"They have prepared there."
Translation:Allí se han preparado.
This is a lazy/poor sentence for use in a learning module. Given lack of any context, the sentence should explicitly state, "They have prepared THEMSELVES there". Otherwise, there is no way for reader to discern whether this is reflexive, or is referring to some unspecified object (maybe the food)
I agree that a direct object of some sort is required to give any meaning to this sentence in English, either as Michael says: "They have prepared THEMSELVES there" or "They have prepared THE FOOD/THE ROOM/THE PEOPLE there" and I would also suggest using "OVER THERE" instead of "there". DUO please review, as this sentence as it stands just sounds strange/incomplete in English. Thank you.
It sounds incomplete, but then again, the English sentence doesn't really sound much better either. It's supposed to mean "They have done preparations there" or "They have prepared to [do something] there." It means they have prepared themselves, i.e. it demands a reflexive use in Spanish.
"Ellos se han preparado allí" would be good.
Debería ser buena, pero a día 22/04/2018 la traducción "se han preparado allí" la da como incorrecta, llevándose por tanto su correspondiente reporte.
But does it matter whether the "allí" is at the beginning or at the end? It seems it can go either way but I always get marked wrong.
The position of these adverbials usually doesn't matter much. It would be like the difference between "At this place they made preparations" and "They made preparations here" in English. It's just a matter of what part you want to emphasise.
Usually you're good in this course if you stay close to the word order of the original sentence, but I see that with this sentence it's the other way around: "They have prepared there" - "Allí se han preparado." Those are not the only correct word orders; "There they have prepared" and "Se han preparado allí" are just as good.
Apparently, because they are preparing themselves, and not the place, so the reflexive 'se' must be used. It would have helped if Duo had made the sentence more explicit. Thanks to Micheal71638 for the info.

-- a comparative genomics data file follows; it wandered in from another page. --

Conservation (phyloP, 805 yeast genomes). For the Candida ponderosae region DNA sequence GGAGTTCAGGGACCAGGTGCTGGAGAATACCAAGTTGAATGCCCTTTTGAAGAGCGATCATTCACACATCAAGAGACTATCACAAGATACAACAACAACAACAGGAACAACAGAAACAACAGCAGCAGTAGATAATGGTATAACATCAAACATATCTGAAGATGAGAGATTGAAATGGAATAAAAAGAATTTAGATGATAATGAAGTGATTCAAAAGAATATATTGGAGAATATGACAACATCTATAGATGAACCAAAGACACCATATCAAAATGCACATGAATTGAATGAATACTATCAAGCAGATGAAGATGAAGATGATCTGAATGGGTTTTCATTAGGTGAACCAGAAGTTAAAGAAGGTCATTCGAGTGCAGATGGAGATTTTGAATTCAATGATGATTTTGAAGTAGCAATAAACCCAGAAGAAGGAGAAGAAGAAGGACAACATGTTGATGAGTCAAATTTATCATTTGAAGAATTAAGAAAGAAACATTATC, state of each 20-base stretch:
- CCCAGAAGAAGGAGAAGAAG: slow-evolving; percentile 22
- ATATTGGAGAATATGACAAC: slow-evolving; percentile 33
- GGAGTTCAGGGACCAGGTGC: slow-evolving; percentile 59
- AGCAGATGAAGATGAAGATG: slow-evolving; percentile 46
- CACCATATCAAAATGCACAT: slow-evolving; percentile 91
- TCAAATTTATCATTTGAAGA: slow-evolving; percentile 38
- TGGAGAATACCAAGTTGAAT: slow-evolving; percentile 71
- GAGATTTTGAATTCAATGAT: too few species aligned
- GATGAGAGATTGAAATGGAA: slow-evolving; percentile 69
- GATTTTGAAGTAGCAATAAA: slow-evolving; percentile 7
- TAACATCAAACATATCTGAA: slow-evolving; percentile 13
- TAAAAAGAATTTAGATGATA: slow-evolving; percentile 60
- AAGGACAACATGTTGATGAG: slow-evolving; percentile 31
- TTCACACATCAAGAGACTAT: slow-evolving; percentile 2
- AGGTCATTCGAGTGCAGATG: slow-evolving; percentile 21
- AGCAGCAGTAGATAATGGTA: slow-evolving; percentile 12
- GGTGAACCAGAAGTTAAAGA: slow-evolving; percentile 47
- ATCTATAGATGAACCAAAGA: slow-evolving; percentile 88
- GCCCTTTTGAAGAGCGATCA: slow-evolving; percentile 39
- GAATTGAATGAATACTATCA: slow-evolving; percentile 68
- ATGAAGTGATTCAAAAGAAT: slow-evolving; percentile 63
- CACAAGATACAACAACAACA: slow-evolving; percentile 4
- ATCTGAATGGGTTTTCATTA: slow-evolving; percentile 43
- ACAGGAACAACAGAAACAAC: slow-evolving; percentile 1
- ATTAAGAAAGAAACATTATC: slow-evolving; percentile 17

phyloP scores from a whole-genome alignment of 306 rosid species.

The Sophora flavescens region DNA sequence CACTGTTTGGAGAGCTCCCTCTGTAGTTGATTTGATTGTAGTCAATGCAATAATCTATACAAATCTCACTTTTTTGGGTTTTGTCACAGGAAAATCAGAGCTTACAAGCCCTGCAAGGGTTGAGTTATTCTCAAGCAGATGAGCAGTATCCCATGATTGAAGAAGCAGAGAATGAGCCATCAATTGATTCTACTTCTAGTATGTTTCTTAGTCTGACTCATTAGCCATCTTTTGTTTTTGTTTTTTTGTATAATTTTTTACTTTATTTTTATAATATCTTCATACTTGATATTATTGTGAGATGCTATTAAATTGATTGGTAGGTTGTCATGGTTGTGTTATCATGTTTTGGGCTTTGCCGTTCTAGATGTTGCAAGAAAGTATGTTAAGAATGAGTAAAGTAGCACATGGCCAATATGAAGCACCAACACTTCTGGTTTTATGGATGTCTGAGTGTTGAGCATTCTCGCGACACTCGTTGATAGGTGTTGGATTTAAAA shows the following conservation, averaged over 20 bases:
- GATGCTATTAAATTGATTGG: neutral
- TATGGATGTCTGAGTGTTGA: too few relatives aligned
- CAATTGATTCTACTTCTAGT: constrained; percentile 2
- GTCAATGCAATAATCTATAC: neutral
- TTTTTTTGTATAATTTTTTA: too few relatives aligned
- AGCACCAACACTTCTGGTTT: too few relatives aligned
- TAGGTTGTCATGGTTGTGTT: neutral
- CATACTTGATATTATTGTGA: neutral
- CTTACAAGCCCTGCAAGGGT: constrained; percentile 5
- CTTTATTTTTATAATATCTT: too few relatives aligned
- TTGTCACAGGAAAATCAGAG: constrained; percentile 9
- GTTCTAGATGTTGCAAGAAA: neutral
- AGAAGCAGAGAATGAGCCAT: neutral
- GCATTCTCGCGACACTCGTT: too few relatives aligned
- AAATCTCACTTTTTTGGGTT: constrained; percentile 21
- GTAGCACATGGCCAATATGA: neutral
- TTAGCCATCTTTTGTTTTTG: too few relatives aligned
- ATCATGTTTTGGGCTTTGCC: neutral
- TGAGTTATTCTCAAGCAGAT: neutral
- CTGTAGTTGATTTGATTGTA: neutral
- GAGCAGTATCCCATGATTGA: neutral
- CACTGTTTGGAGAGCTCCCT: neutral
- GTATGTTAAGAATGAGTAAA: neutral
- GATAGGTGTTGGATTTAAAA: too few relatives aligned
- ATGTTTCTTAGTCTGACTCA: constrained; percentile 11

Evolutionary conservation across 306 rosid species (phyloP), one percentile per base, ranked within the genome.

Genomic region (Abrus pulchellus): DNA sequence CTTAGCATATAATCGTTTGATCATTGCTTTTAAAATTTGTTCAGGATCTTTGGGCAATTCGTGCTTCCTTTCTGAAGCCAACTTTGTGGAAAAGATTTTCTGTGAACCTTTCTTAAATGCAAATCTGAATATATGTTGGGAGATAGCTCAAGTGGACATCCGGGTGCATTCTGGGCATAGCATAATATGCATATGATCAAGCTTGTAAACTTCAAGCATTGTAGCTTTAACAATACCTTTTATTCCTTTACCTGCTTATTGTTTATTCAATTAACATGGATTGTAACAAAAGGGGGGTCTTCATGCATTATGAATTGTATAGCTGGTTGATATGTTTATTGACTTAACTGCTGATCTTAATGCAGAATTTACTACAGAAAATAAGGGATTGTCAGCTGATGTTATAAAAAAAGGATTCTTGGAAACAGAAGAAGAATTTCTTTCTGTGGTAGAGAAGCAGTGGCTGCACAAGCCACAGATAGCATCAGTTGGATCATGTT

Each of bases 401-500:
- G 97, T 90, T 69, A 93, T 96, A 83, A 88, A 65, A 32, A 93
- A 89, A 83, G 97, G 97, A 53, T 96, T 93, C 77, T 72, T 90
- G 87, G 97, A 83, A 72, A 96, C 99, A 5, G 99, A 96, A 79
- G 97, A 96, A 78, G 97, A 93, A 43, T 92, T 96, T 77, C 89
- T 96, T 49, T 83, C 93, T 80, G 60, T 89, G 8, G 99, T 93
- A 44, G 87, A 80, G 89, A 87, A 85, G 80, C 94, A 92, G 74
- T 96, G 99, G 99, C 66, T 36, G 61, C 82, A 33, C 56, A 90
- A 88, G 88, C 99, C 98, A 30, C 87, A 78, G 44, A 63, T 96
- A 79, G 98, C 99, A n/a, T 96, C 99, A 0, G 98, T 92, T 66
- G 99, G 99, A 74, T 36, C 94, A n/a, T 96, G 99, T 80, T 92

Why the "se"? Would that not translate to "They have prepares themselves here."?
Never mind - for some reason Duolingo didn't show any other comments, and I see now that my question has been answered - sort of.
You were probably the first person to encounter this sentence. :)
It's a good translation, please report it.
This is an incomplete sentence, what have they prepared where? Why is it reflexive? It does make sense.
The sentence is supposed to mean that they have made preparations for something. They have "prepared themselves", so to say, that's why it's reflexive.
So should it be “their “ instead of “there”. I still don’t think it makes sense.
No no, the "there" is still necessary. Allí needs a translation, after all.
"They have prepared" is a proper English sentence, but it doesn't make a lot of sense out of context. Usually you'd say "They have prepared for something." I'd recommend "They have made preparations there" as a better translation.
The sentence they prepared there would work much better if this Spanish version means they prepared themselves. They have prepared their requires context. They have prepared what? They have prepared there doesn't mean anything in and of itself and I can't really imagine anyone ever saying it because you would intuitively know you are not giving enough information to anyone regardless of any scenario that I can think of.
Preparar - to prepare, Prepararse - to get ready or prepare oneself. I think it is incorrect to use reflexive here.
It would be incorrect to not use the reflexive here. They need to prepare something, in this case themselves.
I am preparing to leave. - Me preparo para salir.